Page:Carroll - Game of Logic.djvu/18

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[Ch. I.

The world contains many Things (such as "Buns", "Babies", "Beetles", "Battledores", &c.); and these Things possess many Attributes (such as "baked", "beautiful", "black", "broken", &c.: in fact, whatever can be "attributed to", that is "said to belong to", any Thing, is an Attribute). Whenever we wish to mention a Thing, we use a Substantive: when we wish to mention an Attribute, we use an Adjective. People have asked the question "Can a Thing exist without any Attributes belonging to it?" It is a very puzzling question, and I'm not going to try to answer it: let us turn up our noses, and treat it with contemptuous silence, as if it really wasn't worth noticing. But, if they put it the other way, and ask "Can an Attribute exist without any Thing for it to belong to?", we may say at once "No: no more than a Baby could go a railway-journey with no one to take care of it!" You never saw "beautiful" floating about in the air, or littered about on the floor, without any Thing to be beautiful, now did you?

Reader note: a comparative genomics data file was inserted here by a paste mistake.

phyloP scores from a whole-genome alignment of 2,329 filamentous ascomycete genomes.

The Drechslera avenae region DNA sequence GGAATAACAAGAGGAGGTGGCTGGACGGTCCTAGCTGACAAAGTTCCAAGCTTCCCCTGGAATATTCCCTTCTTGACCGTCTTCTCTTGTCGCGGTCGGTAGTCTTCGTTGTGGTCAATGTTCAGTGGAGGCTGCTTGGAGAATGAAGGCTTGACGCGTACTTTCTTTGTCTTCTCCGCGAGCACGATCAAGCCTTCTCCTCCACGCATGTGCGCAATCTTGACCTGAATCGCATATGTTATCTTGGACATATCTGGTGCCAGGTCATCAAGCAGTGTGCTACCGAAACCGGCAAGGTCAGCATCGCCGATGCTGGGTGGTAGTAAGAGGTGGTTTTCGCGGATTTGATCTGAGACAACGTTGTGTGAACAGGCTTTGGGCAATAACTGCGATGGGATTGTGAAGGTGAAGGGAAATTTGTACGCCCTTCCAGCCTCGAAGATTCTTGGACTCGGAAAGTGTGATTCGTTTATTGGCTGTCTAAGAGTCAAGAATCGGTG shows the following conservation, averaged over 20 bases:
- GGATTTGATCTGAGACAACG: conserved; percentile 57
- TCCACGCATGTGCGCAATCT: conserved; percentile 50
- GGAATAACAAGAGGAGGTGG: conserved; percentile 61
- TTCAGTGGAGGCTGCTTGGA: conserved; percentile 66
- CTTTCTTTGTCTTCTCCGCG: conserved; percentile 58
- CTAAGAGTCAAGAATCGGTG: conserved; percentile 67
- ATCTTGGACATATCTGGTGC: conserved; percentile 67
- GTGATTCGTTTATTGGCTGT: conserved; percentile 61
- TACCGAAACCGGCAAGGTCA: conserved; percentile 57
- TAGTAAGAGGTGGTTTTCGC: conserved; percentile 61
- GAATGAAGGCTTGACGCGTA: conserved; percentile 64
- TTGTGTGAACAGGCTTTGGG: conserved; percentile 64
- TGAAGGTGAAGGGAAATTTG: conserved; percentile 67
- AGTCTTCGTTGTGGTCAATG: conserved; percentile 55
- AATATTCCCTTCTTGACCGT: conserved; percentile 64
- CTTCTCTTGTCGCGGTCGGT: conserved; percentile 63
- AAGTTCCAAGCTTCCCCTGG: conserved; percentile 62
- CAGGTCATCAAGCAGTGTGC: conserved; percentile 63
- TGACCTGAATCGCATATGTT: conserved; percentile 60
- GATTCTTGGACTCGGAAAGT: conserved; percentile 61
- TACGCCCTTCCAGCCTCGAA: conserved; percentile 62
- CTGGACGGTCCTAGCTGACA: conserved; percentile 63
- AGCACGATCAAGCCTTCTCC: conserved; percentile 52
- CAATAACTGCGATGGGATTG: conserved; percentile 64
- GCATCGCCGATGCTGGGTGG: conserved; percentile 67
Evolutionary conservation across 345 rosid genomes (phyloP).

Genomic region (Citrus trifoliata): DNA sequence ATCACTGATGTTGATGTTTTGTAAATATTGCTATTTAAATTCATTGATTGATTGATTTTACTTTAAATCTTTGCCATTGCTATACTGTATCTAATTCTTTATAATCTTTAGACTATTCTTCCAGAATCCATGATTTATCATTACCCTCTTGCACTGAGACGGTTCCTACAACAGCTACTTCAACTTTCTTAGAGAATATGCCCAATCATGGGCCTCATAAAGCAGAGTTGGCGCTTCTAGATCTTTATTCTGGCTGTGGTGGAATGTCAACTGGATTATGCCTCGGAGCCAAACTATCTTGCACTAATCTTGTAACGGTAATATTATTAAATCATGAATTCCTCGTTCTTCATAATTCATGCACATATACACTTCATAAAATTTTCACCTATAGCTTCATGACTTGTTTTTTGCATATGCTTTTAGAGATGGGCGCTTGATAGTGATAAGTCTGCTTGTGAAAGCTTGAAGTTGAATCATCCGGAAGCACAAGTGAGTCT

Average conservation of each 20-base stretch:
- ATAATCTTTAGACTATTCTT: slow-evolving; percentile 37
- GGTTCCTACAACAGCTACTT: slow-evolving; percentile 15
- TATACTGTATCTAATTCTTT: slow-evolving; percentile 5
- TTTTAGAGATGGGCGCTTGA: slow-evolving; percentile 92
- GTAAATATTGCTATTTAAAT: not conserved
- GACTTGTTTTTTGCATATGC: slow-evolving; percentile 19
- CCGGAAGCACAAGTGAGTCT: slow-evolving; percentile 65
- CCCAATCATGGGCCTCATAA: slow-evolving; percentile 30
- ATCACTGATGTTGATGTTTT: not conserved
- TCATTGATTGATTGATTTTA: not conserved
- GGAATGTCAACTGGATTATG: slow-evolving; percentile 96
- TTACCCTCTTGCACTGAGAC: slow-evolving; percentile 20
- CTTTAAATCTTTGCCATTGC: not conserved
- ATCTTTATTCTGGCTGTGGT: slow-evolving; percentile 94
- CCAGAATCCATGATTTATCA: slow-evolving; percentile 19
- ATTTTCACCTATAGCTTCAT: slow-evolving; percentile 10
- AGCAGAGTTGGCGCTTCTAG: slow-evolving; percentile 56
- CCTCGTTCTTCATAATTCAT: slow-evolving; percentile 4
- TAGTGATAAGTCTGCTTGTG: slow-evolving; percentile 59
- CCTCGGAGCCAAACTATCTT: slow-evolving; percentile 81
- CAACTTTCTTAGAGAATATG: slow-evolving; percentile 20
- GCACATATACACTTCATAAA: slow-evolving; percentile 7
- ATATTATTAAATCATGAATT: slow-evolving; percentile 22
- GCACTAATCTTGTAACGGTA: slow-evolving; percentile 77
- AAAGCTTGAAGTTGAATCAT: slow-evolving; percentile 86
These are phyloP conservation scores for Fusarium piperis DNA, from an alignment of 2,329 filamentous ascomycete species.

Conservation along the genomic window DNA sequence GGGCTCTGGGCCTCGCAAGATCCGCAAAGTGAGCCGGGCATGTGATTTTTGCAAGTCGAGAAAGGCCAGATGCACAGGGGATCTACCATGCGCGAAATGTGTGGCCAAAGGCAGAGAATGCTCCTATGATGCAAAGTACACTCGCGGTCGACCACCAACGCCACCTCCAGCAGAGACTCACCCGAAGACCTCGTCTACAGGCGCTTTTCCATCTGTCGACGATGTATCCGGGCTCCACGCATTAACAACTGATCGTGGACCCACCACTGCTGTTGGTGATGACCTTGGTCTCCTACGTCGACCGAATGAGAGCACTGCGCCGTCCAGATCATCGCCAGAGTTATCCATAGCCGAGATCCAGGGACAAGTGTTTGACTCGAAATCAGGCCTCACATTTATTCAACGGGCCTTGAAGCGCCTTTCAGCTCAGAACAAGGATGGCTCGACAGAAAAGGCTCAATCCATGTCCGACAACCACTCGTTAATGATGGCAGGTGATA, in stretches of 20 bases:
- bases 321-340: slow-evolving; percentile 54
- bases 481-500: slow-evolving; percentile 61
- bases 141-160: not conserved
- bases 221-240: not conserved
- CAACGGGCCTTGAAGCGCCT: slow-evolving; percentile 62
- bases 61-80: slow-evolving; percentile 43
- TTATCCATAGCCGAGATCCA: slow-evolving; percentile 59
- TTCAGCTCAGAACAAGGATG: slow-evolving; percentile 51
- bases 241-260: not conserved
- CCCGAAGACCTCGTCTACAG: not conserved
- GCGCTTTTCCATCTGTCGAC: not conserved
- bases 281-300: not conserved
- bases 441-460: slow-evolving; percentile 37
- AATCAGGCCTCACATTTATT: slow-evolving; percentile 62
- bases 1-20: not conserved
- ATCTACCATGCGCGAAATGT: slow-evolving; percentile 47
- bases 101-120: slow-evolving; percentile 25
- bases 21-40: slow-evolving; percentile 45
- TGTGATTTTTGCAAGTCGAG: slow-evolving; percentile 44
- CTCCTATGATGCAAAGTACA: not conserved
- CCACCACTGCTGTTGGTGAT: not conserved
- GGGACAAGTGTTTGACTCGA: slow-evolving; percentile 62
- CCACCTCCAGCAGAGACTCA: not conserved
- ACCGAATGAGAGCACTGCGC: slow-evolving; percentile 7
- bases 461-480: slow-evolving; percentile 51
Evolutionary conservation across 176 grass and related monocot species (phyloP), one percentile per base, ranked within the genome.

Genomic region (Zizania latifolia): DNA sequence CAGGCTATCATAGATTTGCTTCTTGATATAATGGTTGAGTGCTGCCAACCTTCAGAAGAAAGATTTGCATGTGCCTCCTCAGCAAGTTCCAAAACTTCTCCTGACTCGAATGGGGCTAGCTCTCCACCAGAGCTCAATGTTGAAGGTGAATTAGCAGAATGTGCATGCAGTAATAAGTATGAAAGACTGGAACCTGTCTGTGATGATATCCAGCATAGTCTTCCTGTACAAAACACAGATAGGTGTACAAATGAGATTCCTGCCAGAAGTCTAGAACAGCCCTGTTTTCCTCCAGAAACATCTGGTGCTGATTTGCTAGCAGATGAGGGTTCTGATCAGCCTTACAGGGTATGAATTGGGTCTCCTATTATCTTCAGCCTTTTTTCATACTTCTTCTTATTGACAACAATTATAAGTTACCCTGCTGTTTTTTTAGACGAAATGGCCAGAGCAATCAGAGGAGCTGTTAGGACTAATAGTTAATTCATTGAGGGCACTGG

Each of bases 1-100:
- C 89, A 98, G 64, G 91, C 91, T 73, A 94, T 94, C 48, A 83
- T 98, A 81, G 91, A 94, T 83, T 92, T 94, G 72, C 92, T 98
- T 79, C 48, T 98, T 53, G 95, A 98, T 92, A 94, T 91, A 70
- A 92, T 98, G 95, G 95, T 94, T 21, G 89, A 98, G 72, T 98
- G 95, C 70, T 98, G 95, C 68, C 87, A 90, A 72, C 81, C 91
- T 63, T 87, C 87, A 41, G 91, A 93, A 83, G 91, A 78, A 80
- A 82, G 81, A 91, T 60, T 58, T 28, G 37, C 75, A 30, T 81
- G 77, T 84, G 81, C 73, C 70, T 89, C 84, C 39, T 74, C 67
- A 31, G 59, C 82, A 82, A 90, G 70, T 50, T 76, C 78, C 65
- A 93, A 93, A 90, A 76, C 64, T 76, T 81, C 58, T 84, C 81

And now what am I driving at, in all this long rigmarole? It is this. You may put "is" or "are" between the names of two Things (for example, "some Pigs are fat Animals"), or between the names of two Attributes (for example, "pink is light-red"), and in each case it will make good sense. But, if you put "is" or "are" between the name of a Thing and the name of an Attribute (for example, "some Pigs are